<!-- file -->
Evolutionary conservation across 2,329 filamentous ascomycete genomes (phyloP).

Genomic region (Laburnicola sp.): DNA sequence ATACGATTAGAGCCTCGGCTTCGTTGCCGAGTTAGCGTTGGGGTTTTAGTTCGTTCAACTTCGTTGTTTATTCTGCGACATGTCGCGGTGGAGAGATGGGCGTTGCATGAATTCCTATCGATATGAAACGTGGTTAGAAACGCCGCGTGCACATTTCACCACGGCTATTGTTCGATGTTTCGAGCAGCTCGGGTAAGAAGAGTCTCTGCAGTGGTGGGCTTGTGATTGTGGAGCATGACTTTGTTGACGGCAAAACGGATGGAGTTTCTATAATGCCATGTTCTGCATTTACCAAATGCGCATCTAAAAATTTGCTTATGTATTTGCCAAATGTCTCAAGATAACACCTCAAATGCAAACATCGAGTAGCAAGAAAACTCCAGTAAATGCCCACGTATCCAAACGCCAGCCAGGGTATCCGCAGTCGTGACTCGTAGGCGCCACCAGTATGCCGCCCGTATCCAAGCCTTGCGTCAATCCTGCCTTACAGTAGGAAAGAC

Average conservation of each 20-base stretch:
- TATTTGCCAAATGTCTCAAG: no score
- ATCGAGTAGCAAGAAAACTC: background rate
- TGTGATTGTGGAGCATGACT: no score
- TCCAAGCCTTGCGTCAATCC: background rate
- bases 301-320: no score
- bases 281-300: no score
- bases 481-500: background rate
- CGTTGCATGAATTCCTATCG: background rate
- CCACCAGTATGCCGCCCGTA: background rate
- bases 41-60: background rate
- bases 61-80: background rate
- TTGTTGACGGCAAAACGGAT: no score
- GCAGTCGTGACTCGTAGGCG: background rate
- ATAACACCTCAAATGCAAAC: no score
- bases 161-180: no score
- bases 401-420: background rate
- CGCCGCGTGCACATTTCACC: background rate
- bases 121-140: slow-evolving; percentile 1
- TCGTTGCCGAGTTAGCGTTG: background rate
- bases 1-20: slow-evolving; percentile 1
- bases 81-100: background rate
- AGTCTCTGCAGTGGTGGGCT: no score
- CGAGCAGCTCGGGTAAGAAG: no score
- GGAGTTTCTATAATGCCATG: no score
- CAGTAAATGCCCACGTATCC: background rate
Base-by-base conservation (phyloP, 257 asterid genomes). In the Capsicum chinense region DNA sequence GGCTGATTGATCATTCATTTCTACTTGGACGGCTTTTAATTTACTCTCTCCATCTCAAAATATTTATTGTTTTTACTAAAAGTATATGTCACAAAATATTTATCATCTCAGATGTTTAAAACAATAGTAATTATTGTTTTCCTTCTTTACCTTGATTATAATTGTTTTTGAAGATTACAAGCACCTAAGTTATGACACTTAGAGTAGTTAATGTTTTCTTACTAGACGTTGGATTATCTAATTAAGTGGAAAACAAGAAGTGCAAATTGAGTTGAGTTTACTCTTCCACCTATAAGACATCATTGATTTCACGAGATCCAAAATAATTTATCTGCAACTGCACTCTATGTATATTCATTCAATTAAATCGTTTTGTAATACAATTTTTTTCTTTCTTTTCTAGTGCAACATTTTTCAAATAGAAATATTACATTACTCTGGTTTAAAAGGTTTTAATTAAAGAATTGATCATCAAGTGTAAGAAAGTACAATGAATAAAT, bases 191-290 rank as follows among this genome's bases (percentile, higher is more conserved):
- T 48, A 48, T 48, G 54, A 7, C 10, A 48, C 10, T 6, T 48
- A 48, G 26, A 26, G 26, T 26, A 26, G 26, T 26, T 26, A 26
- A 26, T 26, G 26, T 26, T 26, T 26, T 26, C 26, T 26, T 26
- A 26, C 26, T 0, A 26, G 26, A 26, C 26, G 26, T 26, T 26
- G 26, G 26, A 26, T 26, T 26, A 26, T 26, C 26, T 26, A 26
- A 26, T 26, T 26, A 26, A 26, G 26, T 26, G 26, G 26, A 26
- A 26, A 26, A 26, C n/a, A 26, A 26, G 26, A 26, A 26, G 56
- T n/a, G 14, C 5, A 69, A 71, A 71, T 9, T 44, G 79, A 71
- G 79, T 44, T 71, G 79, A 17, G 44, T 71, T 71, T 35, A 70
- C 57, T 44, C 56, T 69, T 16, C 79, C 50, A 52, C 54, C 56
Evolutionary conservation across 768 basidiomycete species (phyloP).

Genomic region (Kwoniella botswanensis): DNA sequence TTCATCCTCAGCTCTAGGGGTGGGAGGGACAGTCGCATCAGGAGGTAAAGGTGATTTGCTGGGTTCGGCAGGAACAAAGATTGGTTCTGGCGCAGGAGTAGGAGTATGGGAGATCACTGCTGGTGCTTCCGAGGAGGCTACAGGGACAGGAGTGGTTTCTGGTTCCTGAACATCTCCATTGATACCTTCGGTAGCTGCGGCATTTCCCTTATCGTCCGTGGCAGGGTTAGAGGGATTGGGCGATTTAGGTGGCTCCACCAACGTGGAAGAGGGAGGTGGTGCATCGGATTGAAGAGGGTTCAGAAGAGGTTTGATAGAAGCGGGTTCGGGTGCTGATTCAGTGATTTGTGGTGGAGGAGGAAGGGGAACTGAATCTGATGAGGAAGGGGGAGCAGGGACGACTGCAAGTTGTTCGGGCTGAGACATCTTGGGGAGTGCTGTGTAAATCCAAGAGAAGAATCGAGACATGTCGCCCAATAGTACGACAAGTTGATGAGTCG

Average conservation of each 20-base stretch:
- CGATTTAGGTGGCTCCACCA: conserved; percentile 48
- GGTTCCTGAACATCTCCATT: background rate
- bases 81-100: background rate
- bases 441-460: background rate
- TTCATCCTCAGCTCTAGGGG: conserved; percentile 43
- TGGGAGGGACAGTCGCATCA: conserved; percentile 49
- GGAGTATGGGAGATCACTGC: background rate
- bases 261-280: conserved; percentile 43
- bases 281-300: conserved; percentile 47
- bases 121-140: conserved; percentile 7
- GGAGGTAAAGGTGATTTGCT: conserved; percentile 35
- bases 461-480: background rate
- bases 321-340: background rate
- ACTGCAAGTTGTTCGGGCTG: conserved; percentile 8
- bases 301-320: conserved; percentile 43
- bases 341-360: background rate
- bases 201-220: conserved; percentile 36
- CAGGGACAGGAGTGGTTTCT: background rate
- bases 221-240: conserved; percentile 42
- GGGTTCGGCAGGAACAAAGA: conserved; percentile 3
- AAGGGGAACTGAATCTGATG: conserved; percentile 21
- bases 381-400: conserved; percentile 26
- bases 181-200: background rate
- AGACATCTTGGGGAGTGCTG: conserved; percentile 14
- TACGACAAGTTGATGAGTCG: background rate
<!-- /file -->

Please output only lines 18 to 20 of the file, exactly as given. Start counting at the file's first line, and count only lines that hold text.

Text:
- bases 161-180: no score
- bases 401-420: background rate
- CGCCGCGTGCACATTTCACC: background rate